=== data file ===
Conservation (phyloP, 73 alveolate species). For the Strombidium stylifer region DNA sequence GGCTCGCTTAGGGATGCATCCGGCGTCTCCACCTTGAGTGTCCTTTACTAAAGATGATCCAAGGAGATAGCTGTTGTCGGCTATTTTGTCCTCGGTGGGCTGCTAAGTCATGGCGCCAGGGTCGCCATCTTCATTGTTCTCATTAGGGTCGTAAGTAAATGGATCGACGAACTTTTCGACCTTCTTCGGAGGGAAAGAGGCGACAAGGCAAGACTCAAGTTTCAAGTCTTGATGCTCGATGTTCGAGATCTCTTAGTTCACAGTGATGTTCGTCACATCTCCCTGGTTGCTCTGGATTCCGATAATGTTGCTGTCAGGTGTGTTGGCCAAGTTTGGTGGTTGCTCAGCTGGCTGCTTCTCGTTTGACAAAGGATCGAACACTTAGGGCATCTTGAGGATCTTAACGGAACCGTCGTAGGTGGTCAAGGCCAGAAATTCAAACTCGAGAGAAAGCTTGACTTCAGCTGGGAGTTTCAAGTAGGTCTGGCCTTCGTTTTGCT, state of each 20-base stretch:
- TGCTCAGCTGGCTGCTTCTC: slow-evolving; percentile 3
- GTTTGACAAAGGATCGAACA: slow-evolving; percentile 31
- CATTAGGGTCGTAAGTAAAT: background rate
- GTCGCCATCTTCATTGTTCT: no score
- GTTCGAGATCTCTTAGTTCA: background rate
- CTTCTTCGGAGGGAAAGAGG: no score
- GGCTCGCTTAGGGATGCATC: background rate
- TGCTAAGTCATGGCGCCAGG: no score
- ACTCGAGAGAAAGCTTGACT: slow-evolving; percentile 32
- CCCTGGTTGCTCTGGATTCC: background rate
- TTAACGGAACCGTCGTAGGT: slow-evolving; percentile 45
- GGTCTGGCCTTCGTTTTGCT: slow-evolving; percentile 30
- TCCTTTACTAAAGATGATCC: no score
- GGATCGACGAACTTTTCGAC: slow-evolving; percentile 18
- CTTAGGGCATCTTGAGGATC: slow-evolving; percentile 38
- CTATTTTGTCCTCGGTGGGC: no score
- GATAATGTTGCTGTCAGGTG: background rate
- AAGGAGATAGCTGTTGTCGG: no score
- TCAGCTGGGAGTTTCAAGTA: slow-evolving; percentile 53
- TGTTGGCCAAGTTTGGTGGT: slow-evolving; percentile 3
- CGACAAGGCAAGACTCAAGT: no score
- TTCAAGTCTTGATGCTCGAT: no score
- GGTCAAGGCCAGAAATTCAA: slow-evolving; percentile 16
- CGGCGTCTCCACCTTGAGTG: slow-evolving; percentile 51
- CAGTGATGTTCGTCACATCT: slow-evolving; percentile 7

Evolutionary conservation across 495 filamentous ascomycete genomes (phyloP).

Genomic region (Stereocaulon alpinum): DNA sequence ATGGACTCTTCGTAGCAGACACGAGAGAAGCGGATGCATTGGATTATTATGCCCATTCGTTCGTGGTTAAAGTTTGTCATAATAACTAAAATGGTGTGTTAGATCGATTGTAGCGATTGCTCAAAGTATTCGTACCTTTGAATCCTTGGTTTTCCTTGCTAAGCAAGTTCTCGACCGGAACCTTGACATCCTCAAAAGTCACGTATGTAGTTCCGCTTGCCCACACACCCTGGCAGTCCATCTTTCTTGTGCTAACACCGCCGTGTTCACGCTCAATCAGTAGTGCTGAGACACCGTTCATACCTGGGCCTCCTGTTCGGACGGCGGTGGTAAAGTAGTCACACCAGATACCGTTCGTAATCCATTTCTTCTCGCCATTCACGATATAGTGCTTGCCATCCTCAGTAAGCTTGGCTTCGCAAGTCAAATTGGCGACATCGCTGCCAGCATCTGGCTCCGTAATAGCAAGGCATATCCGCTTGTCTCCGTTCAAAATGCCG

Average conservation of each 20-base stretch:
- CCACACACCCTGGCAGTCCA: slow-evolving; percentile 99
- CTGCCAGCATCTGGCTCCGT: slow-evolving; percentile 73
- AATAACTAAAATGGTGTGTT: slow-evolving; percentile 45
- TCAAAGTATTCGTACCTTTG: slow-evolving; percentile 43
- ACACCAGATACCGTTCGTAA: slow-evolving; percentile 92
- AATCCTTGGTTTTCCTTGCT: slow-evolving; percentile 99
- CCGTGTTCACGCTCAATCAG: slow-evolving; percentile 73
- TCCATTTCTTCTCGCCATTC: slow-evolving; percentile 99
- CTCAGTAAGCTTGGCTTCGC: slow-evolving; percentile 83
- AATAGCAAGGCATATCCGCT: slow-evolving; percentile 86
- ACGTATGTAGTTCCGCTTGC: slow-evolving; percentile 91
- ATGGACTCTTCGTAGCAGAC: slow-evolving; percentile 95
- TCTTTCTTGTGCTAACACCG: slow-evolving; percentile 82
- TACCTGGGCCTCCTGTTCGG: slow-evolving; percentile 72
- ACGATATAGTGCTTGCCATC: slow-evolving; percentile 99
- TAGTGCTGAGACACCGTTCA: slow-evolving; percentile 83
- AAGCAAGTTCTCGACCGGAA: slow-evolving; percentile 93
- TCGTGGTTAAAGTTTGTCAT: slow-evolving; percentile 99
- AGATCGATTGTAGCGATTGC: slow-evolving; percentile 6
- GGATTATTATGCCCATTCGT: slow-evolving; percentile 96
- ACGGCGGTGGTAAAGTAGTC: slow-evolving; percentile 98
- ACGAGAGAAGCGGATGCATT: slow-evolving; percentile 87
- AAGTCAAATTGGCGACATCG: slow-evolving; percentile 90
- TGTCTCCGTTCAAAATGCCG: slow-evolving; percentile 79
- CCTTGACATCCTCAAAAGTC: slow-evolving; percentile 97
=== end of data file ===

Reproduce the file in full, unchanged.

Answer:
Conservation (phyloP, 73 alveolate species). For the Strombidium stylifer region DNA sequence GGCTCGCTTAGGGATGCATCCGGCGTCTCCACCTTGAGTGTCCTTTACTAAAGATGATCCAAGGAGATAGCTGTTGTCGGCTATTTTGTCCTCGGTGGGCTGCTAAGTCATGGCGCCAGGGTCGCCATCTTCATTGTTCTCATTAGGGTCGTAAGTAAATGGATCGACGAACTTTTCGACCTTCTTCGGAGGGAAAGAGGCGACAAGGCAAGACTCAAGTTTCAAGTCTTGATGCTCGATGTTCGAGATCTCTTAGTTCACAGTGATGTTCGTCACATCTCCCTGGTTGCTCTGGATTCCGATAATGTTGCTGTCAGGTGTGTTGGCCAAGTTTGGTGGTTGCTCAGCTGGCTGCTTCTCGTTTGACAAAGGATCGAACACTTAGGGCATCTTGAGGATCTTAACGGAACCGTCGTAGGTGGTCAAGGCCAGAAATTCAAACTCGAGAGAAAGCTTGACTTCAGCTGGGAGTTTCAAGTAGGTCTGGCCTTCGTTTTGCT, state of each 20-base stretch:
- TGCTCAGCTGGCTGCTTCTC: slow-evolving; percentile 3
- GTTTGACAAAGGATCGAACA: slow-evolving; percentile 31
- CATTAGGGTCGTAAGTAAAT: background rate
- GTCGCCATCTTCATTGTTCT: no score
- GTTCGAGATCTCTTAGTTCA: background rate
- CTTCTTCGGAGGGAAAGAGG: no score
- GGCTCGCTTAGGGATGCATC: background rate
- TGCTAAGTCATGGCGCCAGG: no score
- ACTCGAGAGAAAGCTTGACT: slow-evolving; percentile 32
- CCCTGGTTGCTCTGGATTCC: background rate
- TTAACGGAACCGTCGTAGGT: slow-evolving; percentile 45
- GGTCTGGCCTTCGTTTTGCT: slow-evolving; percentile 30
- TCCTTTACTAAAGATGATCC: no score
- GGATCGACGAACTTTTCGAC: slow-evolving; percentile 18
- CTTAGGGCATCTTGAGGATC: slow-evolving; percentile 38
- CTATTTTGTCCTCGGTGGGC: no score
- GATAATGTTGCTGTCAGGTG: background rate
- AAGGAGATAGCTGTTGTCGG: no score
- TCAGCTGGGAGTTTCAAGTA: slow-evolving; percentile 53
- TGTTGGCCAAGTTTGGTGGT: slow-evolving; percentile 3
- CGACAAGGCAAGACTCAAGT: no score
- TTCAAGTCTTGATGCTCGAT: no score
- GGTCAAGGCCAGAAATTCAA: slow-evolving; percentile 16
- CGGCGTCTCCACCTTGAGTG: slow-evolving; percentile 51
- CAGTGATGTTCGTCACATCT: slow-evolving; percentile 7

Evolutionary conservation across 495 filamentous ascomycete genomes (phyloP).

Genomic region (Stereocaulon alpinum): DNA sequence ATGGACTCTTCGTAGCAGACACGAGAGAAGCGGATGCATTGGATTATTATGCCCATTCGTTCGTGGTTAAAGTTTGTCATAATAACTAAAATGGTGTGTTAGATCGATTGTAGCGATTGCTCAAAGTATTCGTACCTTTGAATCCTTGGTTTTCCTTGCTAAGCAAGTTCTCGACCGGAACCTTGACATCCTCAAAAGTCACGTATGTAGTTCCGCTTGCCCACACACCCTGGCAGTCCATCTTTCTTGTGCTAACACCGCCGTGTTCACGCTCAATCAGTAGTGCTGAGACACCGTTCATACCTGGGCCTCCTGTTCGGACGGCGGTGGTAAAGTAGTCACACCAGATACCGTTCGTAATCCATTTCTTCTCGCCATTCACGATATAGTGCTTGCCATCCTCAGTAAGCTTGGCTTCGCAAGTCAAATTGGCGACATCGCTGCCAGCATCTGGCTCCGTAATAGCAAGGCATATCCGCTTGTCTCCGTTCAAAATGCCG

Average conservation of each 20-base stretch:
- CCACACACCCTGGCAGTCCA: slow-evolving; percentile 99
- CTGCCAGCATCTGGCTCCGT: slow-evolving; percentile 73
- AATAACTAAAATGGTGTGTT: slow-evolving; percentile 45
- TCAAAGTATTCGTACCTTTG: slow-evolving; percentile 43
- ACACCAGATACCGTTCGTAA: slow-evolving; percentile 92
- AATCCTTGGTTTTCCTTGCT: slow-evolving; percentile 99
- CCGTGTTCACGCTCAATCAG: slow-evolving; percentile 73
- TCCATTTCTTCTCGCCATTC: slow-evolving; percentile 99
- CTCAGTAAGCTTGGCTTCGC: slow-evolving; percentile 83
- AATAGCAAGGCATATCCGCT: slow-evolving; percentile 86
- ACGTATGTAGTTCCGCTTGC: slow-evolving; percentile 91
- ATGGACTCTTCGTAGCAGAC: slow-evolving; percentile 95
- TCTTTCTTGTGCTAACACCG: slow-evolving; percentile 82
- TACCTGGGCCTCCTGTTCGG: slow-evolving; percentile 72
- ACGATATAGTGCTTGCCATC: slow-evolving; percentile 99
- TAGTGCTGAGACACCGTTCA: slow-evolving; percentile 83
- AAGCAAGTTCTCGACCGGAA: slow-evolving; percentile 93
- TCGTGGTTAAAGTTTGTCAT: slow-evolving; percentile 99
- AGATCGATTGTAGCGATTGC: slow-evolving; percentile 6
- GGATTATTATGCCCATTCGT: slow-evolving; percentile 96
- ACGGCGGTGGTAAAGTAGTC: slow-evolving; percentile 98
- ACGAGAGAAGCGGATGCATT: slow-evolving; percentile 87
- AAGTCAAATTGGCGACATCG: slow-evolving; percentile 90
- TGTCTCCGTTCAAAATGCCG: slow-evolving; percentile 79
- CCTTGACATCCTCAAAAGTC: slow-evolving; percentile 97